Reviewed by: Andrew Robertson

Food opens with a striking montage, scattered scenes and crisp sound work building to a powerful, stark, title. Stark is apposite, but the real strength is in its construction.

Jonathan van Tulleken's direction is assured, helped by Christian Contreras' script. It is not without its weak spots, nor is it treading ground uncovered by others, but it is a strong and well-executed piece. As part of Channel Four's 2011 Coming Up Scheme, it's got a great cast, good production work from folk like composer Dan Parry, and a fair amount of talent.

Crops have failed. The government has failed. Systems have failed. Humanity is failing, or is at least in short supply. The iconography of dystopia abounds - up to and including Roger Allam, silken-voiced agent of State in V For Vendetta, his stenciled face on every wall. So there is strife. Confrontation builds, Paterson Joseph as an apparatchik comes to meet Allam's 'Alaistar'. First names only in this era of "Call Me Dave".

Fluorescents in a warehouse or similar, maps and cowed-expressions. Ominous tones and stock-market speculation. "English water fills you up". Radio addresses, the language of the past, allegory heavy here. Except, and on and on, and until...

There is a climactic dinner - among those gathered, a chef, and clutched close to him fish. We see one dancing in the credits, but it is not saying too much to say it is misdirection.

It foreshadows well, manages crisp and concise action when it is needed. Tight shots of faces, visceral food noises, protestations and metal on metal. It would be too much to discuss 'the twist', for there are several, flashback after flashback shedding light on what is happening in front of us. The mission becomes more complex, more confusing - unravelling as the business of loyalty is explored. The language is glorious as well, not so much leftovers reheated as new twists on old classics.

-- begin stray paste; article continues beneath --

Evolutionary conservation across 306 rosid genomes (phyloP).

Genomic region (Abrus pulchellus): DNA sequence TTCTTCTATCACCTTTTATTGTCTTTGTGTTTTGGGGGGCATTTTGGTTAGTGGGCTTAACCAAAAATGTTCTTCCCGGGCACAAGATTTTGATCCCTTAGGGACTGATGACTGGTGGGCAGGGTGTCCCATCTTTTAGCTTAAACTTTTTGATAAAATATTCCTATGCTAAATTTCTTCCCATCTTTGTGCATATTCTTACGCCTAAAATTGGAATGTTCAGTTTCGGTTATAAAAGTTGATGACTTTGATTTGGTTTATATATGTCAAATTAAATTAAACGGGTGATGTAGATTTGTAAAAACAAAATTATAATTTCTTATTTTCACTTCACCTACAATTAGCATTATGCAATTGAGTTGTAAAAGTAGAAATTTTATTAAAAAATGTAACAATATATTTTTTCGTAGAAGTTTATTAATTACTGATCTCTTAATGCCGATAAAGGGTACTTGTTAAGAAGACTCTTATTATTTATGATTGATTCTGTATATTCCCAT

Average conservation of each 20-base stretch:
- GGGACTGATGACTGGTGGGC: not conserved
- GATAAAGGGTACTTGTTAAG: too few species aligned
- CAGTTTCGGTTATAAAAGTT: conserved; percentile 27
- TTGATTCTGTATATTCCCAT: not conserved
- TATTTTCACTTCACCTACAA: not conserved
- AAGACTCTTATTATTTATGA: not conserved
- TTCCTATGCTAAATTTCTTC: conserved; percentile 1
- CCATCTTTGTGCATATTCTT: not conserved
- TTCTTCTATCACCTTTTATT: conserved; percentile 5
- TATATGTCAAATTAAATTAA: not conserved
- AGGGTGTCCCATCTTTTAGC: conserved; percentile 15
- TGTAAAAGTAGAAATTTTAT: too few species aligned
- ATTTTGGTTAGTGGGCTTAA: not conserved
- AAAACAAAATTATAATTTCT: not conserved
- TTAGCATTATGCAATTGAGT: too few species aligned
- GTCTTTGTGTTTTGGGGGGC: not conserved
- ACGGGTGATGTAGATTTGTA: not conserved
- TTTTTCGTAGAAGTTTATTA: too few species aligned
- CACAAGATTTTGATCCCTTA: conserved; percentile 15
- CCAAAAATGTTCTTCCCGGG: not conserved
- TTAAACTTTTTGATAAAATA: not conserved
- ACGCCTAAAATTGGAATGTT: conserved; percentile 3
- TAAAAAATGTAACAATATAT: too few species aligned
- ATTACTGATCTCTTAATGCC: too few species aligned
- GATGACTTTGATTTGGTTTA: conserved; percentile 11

Veteran Togo Igawa is watchful, serene. His voice brackets the action, a proverb shedding further light on that which has been seen. Paterson Joseph's experience sees him neatly move between forms of confidence. Laurence Spellman demonstrates an unhinged glee as the movement's chief enforcer, but it's Allam's honeyed Alaistar who binds things together - treacle in a bitter pudding. There is symbology aplenty, borrowed narratives and language.

Some of that borrowing isn't that recent - beyond classics of Sixties science fiction featuring Charlton Heston, there's a certain letter by Swift. That aside, it's nice to see an old trope get a fresh airing. "Hungry men will swallow anything", but in Food it is revenge that will be served. It isn't quite the same level of craft and cunning of a Tinker Or Tailor but there is cleverness aplenty. With plenty of good work throughout and a strong surprise for dessert, Food leaves a pleasant after-taste. Indeed, judging by the quality on display, there is no shame in requesting "More please".

Reviewed on: 10 Dec 2011
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With sustenance running short, people start to look around for new things to eat.

Director: Jonathan van Tulleken

Writer: Christian Contreras

Starring: Laurence Spellman, Nav Sidhu, Paterson Joseph, Roger Allam, Togo Igawa

Year: 2011

Runtime: 15 minutes

Country: UK


EIFF 2011

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